"You can get value from whatever you are doing, you just have to put your heart into it"
Sophie and Salome take a selfie following a WRENmedia communications training workshop in May, 2019 in Nairobi, Kenya.
With extensive expertise in agribusiness development, Salome Asena currently works as a research officer for the United States International University Africa’s (USIU-Africa) Global Agribusiness Management and Entrepreneurship Centre, based in Nairobi Kenya. As part of a project funded through the Cultivate Africa’s Future Fund (CultiAF), USIU-Africa has developed and tested a unique training programme to engage Kenya’s youth in profitable agri-businesses. Here, we spoke with Salome about the impacts and future aims of the project, as well as the importance of communicating the research findings.
UISU-Africa’s project seeks to build the capacity of youth – particularly young women – in establishing agribusinesses across Kenya. How and why is your approach different to others working with the youth?
USIU-Africa takes more time compared to other organisations because it uses three ways to interact with the youth through its ‘Metro AgriFood Living Lab Model’. The first is through an intensive one-week business training course, which focusses on financial management, business registration, ICTs and marketing. After this initial training, participants take another week to implement what they have learnt and give us their feedback.
Secondly, the university provides business innovation support and mentorship following the two week’s training. Finally, the financing phase, during which we hold an elevator pitch event where participants have five minutes to present their businesses to convince representatives from financial institutions to fund them.
In this second phase of our CultiAF project, which runs from October 2018 to September 2020, we are hoping to influence policymakers to adopt the Metro AgriFood Living Lab Model as an agribusiness funding model that works. We have recruited over 1,200 agribusiness entrepreneurs from nine counties in Kenya. We are currently shortlisting participants and looking to train 300. We want the finance institutions providing country-wide agribusiness funding to utilise our results and replicate our model.
How many young people did you work with in the first phase of your CultiAF project? And can you tell us about one or two young people that stand in terms of what they have managed to achieve?
In phase one, we worked with 39 young people (22 men and 17 women). Following presentation of their business plans, 20 participants (12 women and 8 men) were selected for the mentorship phase, and 18 got through to the final stage called the business ‘launch’. During this last stage, ventures are supported to increase their market products or to become registered.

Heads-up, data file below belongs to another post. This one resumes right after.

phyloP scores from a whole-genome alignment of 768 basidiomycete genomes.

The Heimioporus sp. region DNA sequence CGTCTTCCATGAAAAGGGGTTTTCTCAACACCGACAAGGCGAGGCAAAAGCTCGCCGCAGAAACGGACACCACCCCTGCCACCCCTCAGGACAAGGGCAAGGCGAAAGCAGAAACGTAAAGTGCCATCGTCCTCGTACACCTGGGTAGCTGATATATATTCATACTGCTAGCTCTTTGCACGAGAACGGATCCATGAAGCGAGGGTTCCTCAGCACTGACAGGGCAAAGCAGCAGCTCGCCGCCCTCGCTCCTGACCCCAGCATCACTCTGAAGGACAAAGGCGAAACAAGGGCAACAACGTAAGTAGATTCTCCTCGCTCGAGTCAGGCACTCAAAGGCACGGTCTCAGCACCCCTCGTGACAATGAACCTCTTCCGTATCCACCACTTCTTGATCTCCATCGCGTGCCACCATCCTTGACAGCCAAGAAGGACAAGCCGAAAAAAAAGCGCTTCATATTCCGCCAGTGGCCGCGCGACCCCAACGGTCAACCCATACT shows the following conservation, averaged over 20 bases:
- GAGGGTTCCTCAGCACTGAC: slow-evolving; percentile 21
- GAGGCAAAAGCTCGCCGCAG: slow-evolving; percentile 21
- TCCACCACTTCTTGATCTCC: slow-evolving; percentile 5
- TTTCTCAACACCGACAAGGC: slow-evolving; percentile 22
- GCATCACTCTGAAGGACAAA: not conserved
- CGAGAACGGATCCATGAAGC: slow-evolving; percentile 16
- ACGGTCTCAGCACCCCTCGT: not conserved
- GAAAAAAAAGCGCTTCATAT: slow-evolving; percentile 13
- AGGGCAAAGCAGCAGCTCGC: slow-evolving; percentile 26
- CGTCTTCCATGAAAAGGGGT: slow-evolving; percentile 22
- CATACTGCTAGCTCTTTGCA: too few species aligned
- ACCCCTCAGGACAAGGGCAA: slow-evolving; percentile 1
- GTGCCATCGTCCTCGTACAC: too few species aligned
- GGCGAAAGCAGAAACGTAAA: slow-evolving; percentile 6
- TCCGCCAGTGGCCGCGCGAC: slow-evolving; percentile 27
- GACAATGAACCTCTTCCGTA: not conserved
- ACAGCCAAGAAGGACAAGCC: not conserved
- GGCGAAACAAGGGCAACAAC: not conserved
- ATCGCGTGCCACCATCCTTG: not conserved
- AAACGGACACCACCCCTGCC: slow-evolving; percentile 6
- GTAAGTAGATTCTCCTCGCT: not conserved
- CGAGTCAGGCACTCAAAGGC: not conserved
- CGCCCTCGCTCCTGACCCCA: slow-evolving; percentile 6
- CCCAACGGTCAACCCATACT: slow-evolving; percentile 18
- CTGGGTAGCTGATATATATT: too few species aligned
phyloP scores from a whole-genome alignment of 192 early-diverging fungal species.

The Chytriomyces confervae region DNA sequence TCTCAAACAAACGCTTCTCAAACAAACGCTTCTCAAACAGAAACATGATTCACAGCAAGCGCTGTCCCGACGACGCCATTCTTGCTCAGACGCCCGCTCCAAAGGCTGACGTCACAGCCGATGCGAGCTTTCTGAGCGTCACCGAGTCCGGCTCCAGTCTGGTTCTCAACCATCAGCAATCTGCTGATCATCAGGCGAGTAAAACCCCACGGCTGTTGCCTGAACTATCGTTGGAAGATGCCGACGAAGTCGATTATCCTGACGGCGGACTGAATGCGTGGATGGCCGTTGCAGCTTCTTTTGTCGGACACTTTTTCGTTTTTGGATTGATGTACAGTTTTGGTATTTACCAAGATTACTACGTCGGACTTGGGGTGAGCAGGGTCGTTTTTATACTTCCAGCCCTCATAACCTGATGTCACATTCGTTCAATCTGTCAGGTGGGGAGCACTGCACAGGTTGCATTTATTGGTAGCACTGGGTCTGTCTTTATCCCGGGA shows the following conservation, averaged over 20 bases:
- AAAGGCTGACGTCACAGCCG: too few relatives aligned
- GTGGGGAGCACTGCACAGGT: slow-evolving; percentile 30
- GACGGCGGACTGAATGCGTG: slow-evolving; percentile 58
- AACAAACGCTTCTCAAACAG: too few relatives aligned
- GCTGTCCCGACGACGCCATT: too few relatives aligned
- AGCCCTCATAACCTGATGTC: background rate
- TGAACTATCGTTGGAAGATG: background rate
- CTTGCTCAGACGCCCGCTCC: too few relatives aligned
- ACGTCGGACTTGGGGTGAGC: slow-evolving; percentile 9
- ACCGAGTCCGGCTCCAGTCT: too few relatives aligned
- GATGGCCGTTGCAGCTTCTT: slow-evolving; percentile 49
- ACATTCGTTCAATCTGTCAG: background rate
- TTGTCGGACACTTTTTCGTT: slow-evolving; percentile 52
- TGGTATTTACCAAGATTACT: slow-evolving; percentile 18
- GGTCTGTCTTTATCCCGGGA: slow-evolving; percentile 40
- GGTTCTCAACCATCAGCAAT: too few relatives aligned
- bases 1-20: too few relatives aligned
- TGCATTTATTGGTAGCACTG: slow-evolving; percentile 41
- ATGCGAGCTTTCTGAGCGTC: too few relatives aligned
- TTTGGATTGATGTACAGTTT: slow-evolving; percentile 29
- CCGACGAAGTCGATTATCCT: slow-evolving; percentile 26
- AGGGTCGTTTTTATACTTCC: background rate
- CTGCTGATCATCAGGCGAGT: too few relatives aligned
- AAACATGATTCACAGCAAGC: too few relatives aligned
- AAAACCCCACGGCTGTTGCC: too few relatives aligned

This time around, we are targeting 300 young people as mentioned above, anticipating that along the line, the numbers will decrease. Some will go through the mentorship training and some will be ejected before this stage, so we will have around 120 coming through to the final stage.
Of the outstanding participants from last year, we had one entrepreneur from Kisumu County who had started catfish farming as a hobby and, by the end of our project, he had managed to turn it into a business, selling his fish for US$1.5 each. During the course, he visited with a model farmer who was running mobile fish ponds so he implemented the aspect of mobility into his business as well; the mobile fish ponds are ideal for urban dwellers because they can be transported and require less space than fixed ponds. Secondly, there was a young lady running a poultry farm from Makueni County who, after completing her USIU training, organised a one-day workshop to train others in poultry production and business management. Those trained worked for her to supply her business with high quality produce in high quantities so, by training these young people, she created other job opportunities. This was one of the ripple effects of our programme.
You attended the presentation training workshop with WRENmedia on refining project key messages prior to a one-day conference before the 2016 African Green Revolution Forum. Was this training helpful to your team? And if so, has it impacted the way in which your project communicates its results?
It was helpful because the project team learned how to package our message – whether externally or internally, and it also helped us identify our key audiences. This was particularly important for the first phase to make it more focused.
The training also changed the way we seek and receive information from our audiences and how we synthesis that information. But most importantly, we learned how to communicate our research. This was the main highlight because the team learnt the importance of disseminating research findings and identifying emerging results throughout the entire duration of the project, and how to share it widely with different audiences, such as the project stakeholders, the media, the youth etc.
If you had one key message about what you do and the value of supporting young people – what would that be?
Entrepreneurial development is a long-term engagement which requires a multi-intervention approach. The emphasise should be on moving away from subsistence farming or commodity production to value addition and farming as a business; for example, the production of chicken samosas as opposed to selling chickens whole, the packaging of honey from bees, and the selling of fresh juice as opposed to raw fruits. You can get value from whatever you are doing, you just have to put your heart into it!
This article first appeared on WRENmedia